United States Fish and Wildlife Service
The United States Fish and Wildlife Service is an agency of the federal government within the U. S. Department of the Interior dedicated to the management of fish and natural habitats. The mission of the agency is working with others to conserve and enhance fish, wildlife and their habitats for the continuing benefit of the American people. The leader of the FWS is the director of the U. S. Fish and Wildlife Service Daniel M. Ashe, of Maryland, bavin National Fish and Wildlife Forensic Laboratory Landscape Conservation Cooperatives The vast majority of fish and wildlife habitat is on non-federal lands. The FWS employs approximately 9,000 people and is organized into an administrative office, eight regional offices. Spencer Fullerton Baird was appointed its first commissioner, in 1903, the Fish Commission was reorganized as the United States Bureau of Fisheries. In 1885–1886, the Division of Economic Ornithology and Mammalogy was established within the United States Department of Agriculture, in 1896 it became the Division of Biological Survey.
Its early work focused on the effect of birds in controlling pests and mapping the geographical distribution of plants. Clinton Hart Merriam headed the Bureau for 25 years and became a figure for improving the scientific understanding of birds. Under Darlings guidance, the Bureau began a legacy of protecting vital natural habitat throughout the country. The USFWS was finally created in 1940, when the Bureaus of Fisheries, these exceptions often only apply to Native Americans that are registered with the federal government and are enrolled with a federally recognized tribe. Therefore, many people that wish to practice their religion continue to face persecution. This has become a source of conflict between many tribes and the US Fish and Wildlife Service. In the late 1990s and early 2000s, the USFWS began to incorporate the research of scientists into conservation decisions. Additionally, other natural resource agencies within the United States government, such as the USDA, have taken steps to be inclusive of tribes, native people.
This has marked a transition to a relationship of more cooperation rather than the tension between tribes and government agencies seen historically, these agencies work closely with tribal governments to ensure the best conservation decisions are made and that tribes retain their sovereignty
National Trails System
The 1968 Act created two national scenic trails, the Appalachian and the Pacific Crest, and requested that an additional fourteen trail routes be studied for possible inclusion. In 1978, as a result of the study of trails that were most significant for their associations, a fourth category of trail was added. Since 1968, over forty trail routes have been studied for inclusion in the system, of these studied trails, twenty-one have been established as part of the system. These National Trails are more than just for hiking, many are open for horseback riding. As Congressionally established long-distance trails, each one is administered by an agency, either the Bureau of Land Management, United States Forest Service. Two of the trails are administered by the BLM and the NPS. Occasionally, these agencies acquire lands to protect key sites, National Recreation Trails and connecting-and-side trails do not require Congressional action, but are recognized by actions of the Secretary of the Interior or the Secretary of Agriculture.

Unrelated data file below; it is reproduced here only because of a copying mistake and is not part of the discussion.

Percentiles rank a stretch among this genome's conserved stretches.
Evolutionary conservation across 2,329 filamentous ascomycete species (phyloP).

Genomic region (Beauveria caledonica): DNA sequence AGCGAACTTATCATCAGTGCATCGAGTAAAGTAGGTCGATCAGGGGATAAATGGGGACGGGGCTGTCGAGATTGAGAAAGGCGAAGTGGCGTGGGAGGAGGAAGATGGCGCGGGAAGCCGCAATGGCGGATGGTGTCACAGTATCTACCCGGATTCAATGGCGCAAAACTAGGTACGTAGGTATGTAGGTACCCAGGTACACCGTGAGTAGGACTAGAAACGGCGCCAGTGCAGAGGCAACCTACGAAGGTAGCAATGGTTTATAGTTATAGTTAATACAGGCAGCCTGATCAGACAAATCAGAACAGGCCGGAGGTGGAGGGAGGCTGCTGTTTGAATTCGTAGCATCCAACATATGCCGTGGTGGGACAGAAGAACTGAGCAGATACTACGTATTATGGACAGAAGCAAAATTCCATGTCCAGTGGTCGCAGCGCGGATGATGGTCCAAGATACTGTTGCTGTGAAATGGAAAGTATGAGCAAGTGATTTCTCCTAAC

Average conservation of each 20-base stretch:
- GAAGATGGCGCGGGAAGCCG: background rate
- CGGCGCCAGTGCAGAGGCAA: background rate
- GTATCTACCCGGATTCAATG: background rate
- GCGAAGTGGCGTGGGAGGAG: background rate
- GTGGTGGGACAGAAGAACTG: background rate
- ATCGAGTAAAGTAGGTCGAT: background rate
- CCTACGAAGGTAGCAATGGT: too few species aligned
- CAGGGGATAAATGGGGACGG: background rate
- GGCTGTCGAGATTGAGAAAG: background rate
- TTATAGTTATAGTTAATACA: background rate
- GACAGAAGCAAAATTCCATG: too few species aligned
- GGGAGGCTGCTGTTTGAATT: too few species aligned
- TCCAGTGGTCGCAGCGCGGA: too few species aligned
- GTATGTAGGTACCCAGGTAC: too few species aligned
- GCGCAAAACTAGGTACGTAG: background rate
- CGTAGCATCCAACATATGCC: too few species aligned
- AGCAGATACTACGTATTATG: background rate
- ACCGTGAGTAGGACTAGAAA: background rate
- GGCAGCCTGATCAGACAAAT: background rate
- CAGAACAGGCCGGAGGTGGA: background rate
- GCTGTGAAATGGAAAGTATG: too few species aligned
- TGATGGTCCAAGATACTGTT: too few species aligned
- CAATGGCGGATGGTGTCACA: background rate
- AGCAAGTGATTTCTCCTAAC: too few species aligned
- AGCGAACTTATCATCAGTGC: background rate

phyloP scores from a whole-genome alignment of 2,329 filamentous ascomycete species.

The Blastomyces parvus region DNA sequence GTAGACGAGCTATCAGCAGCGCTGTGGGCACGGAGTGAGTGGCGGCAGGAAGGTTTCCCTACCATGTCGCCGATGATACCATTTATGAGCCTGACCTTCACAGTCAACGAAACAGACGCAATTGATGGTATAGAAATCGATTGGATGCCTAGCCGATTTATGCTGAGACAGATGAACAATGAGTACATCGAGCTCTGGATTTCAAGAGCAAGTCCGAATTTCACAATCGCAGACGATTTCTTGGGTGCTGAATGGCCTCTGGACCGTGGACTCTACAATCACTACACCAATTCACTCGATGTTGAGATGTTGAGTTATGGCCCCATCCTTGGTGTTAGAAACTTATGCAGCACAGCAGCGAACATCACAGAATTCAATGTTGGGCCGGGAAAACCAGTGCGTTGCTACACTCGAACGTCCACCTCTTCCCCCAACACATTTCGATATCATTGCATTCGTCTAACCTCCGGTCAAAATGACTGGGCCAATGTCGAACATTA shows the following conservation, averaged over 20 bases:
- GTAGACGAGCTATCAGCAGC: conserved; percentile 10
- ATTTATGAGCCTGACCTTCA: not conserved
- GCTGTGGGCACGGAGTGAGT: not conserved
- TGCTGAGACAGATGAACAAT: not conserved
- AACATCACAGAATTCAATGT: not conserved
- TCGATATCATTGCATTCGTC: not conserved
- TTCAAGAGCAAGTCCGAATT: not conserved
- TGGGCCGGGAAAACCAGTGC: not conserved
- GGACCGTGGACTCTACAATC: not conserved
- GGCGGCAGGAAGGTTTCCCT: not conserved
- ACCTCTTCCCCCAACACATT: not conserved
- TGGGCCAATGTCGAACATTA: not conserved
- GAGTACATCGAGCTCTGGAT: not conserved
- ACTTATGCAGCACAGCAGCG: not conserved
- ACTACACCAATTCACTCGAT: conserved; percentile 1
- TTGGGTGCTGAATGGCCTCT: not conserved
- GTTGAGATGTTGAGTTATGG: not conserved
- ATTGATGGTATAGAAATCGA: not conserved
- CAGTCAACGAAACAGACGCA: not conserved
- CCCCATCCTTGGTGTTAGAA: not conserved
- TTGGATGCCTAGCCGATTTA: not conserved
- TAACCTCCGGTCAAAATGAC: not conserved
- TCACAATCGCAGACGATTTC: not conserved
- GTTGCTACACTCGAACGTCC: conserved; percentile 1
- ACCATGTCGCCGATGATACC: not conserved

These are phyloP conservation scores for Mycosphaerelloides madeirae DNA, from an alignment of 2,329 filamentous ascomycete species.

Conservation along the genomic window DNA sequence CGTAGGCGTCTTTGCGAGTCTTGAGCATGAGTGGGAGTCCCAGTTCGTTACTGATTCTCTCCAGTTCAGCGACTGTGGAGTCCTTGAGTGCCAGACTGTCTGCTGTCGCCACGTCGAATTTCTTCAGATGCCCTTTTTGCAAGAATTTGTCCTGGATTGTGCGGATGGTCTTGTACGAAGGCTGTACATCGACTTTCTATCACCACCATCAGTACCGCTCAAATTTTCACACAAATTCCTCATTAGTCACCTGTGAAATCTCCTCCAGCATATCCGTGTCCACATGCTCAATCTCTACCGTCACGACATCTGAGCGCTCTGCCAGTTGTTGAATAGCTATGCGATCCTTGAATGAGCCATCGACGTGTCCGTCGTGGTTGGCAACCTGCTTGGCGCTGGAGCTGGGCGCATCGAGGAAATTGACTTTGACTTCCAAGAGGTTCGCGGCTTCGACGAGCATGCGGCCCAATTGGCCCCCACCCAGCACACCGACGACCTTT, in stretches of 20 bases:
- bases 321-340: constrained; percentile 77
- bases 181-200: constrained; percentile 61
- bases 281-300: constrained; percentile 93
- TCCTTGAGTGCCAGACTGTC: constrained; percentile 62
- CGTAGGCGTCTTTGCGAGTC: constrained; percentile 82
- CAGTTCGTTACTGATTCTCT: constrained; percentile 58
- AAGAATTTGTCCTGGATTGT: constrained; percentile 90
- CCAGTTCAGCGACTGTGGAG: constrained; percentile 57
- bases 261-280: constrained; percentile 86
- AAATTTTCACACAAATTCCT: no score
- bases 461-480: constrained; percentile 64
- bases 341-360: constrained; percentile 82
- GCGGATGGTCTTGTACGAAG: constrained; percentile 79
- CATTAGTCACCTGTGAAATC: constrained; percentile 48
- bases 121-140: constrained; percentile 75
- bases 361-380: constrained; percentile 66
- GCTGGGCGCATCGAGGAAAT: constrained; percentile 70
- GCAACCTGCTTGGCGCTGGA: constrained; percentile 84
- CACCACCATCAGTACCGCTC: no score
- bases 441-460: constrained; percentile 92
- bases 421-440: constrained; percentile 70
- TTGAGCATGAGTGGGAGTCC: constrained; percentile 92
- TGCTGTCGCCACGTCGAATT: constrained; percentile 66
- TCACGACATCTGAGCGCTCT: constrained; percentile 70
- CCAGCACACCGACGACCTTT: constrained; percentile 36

All of the National Trails are supported by private organizations that work with the various federal agencies under the Partnership for the National Trails System. The Act is codified as 16 U. S. C, however, it has been amended numerous times since its passage, most recently on October 18,2004. National Scenic Trails are established to access to spectacular natural beauty. The National Scenic Trail system provides access to the crest of the Appalachian Mountains in the east, on the Appalachian Trail, there are eleven trails designated in the United States. National Historic Trails are designated to protect the remains of significant overland or water routes to reflect the history of the nation and they commemorate the forced displacement and hardships of the Native Americans, on the Trail of Tears. Most of them are scenic routes instead of non-motorized trails, the act established a category of trails known as connecting and side trails. Timms Hill Trail Anvik Connector The first National Geologic Trail was established by the Omnibus Public Land Management Act of 2009, ice Age Floods National Geologic Trail Timeline of environmental events National Park Service U. S